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Hybrid Rice Outperforms Inbred Rice in Resistance to Sheath Blight and Narrow Brown Leaf Spot

    Affiliations
    Authors and Affiliations
    • Jun Shi1 2
    • Xin-Gen Zhou1
    • Zongbu Yan1
    • Rodante E. Tabien1
    • Lloyd T. Wilson1
    • Li Wang1 3
    1. 1Texas A&M AgriLife Research Center, Beaumont, TX 77713, U.S.A.
    2. 2Mianyang Academy of Agricultural Sciences, Mianyang, Sichuan 621023, China
    3. 3Meishan Vocational & Technical College, Meishan, Sichuan 620010, China

    Published Online:https://doi.org/10.1094/PDIS-11-20-2391-RE

    Abstract

    Sheath blight (ShB; caused by Rhizoctonia solani AG1-1A) and narrow brown leaf spot (NBLS; Cercospora janseana) are among the most important diseases affecting rice production in Texas and other southern parts of the United States. Because of the high yield potential, hybrid rice acreage is continually increasing. Understanding the relative levels of resistance to ShB and NBLS in hybrids compared to those of inbreds is important for effective disease management; however, this information remains largely unknown. A comparison of the performance of hybrid rice and inbred rice was performed involving 173 hybrid and 155 inbred genotypes (cultivars and elite breeding lines) over the course of five crop seasons (2016 to 2020) and two locations in Texas. The results showed that genotype, cultivar type (hybrid or inbred), location, and their interactions had significant effects on the severity of ShB and NBLS. The ShB severity in hybrid genotypes was significantly lower than that in inbred genotypes, with an average reduction of 27% in disease severity during the 5-year, two-location evaluation. Most (53%) of the hybrid genotypes were rated moderately resistant, whereas almost all (97%) of the inbred genotypes ranged from very susceptible to moderately susceptible. Similarly, NBLS severity in hybrid genotypes is significantly lower than that in inbred genotypes. All but four hybrid genotypes exhibit immune reactions to NBLS. In contrast, 77% of inbred genotypes exhibit NBLS symptoms, with disease resistance reactions ranging from susceptible to resistant. The results demonstrate that hybrid rice is generally less susceptible to sheath blight and has a higher level of resistance against NBLS compared with inbred rice.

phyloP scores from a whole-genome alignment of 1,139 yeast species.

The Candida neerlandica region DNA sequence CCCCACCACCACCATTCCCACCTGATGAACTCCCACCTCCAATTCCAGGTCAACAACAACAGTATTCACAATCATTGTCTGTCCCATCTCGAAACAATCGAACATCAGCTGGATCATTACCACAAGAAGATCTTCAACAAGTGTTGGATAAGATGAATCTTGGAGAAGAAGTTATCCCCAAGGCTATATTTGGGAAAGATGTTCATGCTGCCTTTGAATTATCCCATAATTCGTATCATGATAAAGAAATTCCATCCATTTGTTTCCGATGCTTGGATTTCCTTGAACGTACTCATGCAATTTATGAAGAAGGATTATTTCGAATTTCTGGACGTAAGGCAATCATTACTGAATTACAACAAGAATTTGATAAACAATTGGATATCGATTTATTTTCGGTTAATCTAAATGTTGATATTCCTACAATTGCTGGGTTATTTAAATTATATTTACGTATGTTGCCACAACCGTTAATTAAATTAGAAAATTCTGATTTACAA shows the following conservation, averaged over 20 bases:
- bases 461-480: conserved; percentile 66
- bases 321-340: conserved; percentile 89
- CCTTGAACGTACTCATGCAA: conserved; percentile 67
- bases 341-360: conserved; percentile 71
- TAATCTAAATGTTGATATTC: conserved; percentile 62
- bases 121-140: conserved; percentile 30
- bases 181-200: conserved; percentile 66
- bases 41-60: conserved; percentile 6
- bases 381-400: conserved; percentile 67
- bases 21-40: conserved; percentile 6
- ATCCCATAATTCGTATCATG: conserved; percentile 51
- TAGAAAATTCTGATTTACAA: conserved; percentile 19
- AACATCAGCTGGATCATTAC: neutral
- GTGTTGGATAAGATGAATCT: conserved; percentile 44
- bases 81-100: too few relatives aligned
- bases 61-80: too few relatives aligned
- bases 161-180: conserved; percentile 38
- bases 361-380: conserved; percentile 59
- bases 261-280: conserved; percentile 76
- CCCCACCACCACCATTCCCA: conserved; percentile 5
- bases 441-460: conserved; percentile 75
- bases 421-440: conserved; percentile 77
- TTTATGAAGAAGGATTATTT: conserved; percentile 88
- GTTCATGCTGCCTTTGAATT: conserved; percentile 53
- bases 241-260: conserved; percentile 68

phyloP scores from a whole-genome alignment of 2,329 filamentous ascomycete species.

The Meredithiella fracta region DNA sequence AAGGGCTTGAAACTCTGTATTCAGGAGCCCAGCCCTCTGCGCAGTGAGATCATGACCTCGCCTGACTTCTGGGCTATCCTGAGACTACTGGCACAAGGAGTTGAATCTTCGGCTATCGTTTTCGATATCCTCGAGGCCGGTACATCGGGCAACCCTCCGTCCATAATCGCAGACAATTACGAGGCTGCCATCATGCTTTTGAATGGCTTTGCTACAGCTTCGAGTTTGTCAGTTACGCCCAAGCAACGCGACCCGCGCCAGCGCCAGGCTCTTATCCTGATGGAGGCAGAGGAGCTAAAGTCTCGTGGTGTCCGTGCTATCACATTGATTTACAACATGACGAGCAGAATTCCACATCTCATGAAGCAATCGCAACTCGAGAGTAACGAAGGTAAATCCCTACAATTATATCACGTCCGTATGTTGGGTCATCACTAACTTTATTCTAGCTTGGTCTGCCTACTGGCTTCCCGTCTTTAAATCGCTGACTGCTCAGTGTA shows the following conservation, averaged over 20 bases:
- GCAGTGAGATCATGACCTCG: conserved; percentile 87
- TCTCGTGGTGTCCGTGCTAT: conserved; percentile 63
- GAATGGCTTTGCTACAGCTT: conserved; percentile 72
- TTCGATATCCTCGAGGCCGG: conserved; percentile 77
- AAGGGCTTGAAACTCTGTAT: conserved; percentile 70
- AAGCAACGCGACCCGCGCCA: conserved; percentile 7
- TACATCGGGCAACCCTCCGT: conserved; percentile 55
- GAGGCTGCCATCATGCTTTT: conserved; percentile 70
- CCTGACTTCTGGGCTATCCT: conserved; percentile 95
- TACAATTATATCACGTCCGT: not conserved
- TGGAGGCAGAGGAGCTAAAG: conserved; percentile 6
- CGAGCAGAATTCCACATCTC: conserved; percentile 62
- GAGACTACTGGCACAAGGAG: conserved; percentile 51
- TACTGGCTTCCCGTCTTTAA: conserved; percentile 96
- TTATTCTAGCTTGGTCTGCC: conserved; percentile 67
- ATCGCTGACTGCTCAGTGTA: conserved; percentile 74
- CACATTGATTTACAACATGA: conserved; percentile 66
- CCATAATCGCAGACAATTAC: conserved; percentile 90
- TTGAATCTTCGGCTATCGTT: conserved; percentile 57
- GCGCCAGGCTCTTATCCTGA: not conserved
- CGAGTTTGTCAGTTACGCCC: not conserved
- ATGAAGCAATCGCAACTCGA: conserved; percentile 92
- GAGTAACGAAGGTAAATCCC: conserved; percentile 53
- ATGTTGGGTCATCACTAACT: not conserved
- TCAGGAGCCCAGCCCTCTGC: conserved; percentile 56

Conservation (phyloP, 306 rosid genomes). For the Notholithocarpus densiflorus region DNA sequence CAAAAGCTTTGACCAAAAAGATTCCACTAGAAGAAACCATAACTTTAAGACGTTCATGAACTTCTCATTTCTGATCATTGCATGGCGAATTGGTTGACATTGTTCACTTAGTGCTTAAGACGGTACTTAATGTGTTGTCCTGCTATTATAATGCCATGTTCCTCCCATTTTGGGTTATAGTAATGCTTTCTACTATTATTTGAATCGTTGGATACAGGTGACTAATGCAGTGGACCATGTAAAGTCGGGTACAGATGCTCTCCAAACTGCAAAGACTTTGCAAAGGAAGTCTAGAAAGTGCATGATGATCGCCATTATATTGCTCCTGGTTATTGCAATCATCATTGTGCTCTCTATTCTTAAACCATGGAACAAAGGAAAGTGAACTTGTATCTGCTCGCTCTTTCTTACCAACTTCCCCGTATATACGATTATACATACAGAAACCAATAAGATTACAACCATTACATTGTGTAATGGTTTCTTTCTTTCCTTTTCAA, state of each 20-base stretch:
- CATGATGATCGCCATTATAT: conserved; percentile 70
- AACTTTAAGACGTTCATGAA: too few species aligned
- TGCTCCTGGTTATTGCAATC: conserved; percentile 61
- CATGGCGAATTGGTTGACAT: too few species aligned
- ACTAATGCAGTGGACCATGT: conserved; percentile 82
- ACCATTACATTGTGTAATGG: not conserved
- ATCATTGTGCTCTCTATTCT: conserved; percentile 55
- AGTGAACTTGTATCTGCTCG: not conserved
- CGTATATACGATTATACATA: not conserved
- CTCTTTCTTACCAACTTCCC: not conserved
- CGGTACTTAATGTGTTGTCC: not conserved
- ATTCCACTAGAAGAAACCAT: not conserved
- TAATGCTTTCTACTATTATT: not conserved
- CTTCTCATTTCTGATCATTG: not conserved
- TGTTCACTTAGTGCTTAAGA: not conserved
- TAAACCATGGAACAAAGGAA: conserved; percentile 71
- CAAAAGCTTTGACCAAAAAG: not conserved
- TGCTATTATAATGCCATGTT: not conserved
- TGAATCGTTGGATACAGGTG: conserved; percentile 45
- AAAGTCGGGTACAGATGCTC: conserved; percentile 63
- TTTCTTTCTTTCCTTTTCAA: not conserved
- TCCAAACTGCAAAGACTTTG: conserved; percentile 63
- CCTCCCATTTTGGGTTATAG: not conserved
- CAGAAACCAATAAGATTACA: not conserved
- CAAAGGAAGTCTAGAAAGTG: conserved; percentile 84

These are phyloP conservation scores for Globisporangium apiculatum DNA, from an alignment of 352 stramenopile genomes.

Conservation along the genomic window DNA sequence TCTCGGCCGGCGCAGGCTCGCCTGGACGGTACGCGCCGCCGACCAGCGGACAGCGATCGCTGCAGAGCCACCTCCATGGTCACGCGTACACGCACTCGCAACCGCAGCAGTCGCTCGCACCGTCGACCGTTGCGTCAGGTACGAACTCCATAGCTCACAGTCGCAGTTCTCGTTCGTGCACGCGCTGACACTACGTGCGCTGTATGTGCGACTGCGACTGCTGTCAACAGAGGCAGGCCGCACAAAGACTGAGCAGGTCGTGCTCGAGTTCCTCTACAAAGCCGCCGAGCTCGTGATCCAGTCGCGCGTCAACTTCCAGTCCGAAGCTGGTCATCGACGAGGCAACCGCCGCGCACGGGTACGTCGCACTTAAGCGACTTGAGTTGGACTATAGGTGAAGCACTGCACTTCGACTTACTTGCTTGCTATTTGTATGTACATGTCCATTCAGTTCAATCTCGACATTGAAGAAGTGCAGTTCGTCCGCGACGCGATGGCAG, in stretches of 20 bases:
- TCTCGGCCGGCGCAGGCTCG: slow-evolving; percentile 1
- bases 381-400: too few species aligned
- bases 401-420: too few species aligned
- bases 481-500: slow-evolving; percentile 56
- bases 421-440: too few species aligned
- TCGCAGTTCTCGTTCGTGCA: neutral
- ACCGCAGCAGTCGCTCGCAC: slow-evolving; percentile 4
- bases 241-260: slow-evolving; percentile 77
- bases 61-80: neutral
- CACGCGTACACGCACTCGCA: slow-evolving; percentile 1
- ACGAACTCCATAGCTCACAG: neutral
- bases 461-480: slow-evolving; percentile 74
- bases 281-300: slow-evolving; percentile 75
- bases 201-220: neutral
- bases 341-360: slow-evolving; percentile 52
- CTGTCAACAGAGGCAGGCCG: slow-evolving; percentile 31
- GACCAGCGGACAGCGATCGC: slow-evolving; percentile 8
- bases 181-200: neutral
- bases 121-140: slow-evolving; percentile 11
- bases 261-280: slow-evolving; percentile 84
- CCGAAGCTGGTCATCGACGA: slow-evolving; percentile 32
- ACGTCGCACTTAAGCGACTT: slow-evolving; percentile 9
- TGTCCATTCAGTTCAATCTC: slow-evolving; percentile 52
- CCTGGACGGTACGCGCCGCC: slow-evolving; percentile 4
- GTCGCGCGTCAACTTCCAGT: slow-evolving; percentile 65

Rice (Oryza sativa L.) is one of the three major food crops (rice, wheat, and maize) globally, and it is, by far, the most important crop because it feeds more than half of the world’s human population. Rice is also a major crop in the United States, producing 7.5 million metric tons of rice on 1.3 million hectares (Childs et al. 2020). Nearly all the rice produced in the United States is grown in seven states: Arkansas, California, Florida, Louisiana, Mississippi, Missouri, and Texas. However, plant diseases, especially fungal diseases, are among the factors that limit rice production (Singh et al. 2017; Zhou 2010).

    Sheath blight (ShB), caused by Rhizoctonia solani Kühn AG1-1A [teleomorph: Thanatephorus cucumeris (A. B. Frank) Donk], is the second most important disease in rice worldwide and the most important disease affecting rice production in Texas and other southern states (Allen et al. 2020; Groth 2005; Uppala and Zhou 2018). The disease is soilborne and its sclerotia and mycelia in plant debris serve as primary inoculum. The development of ShB starts with the contact of sclerotia with leaf sheath near the waterline, followed by infection that leads to the formation of initial lesions. The lesions expand and coalesce to form larger lesions with irregular outlines and gray–white centers surrounded by dark brown borders. As lesions coalesce on the sheaths, entire leaves may eventually die. The disease spreads vertically through runner hyphae, growing upward along plant leaves and sheaths and horizontally through runner hyphae from tiller to tiller and from plant to plant. Under most conducive conditions, the disease can cause lodging and result in severe damage to the rice crop. ShB can cause up to 44% yield loss and a significant reduction in milling quality (Marchetti and Bollich 1991). It has been estimated that the occurrence of the disease in the three midsouthern states, Arkansas, Louisiana, and Mississippi, can cause yield loss that would otherwise feed 1.7 million people annually (Tsiboe et al. 2017).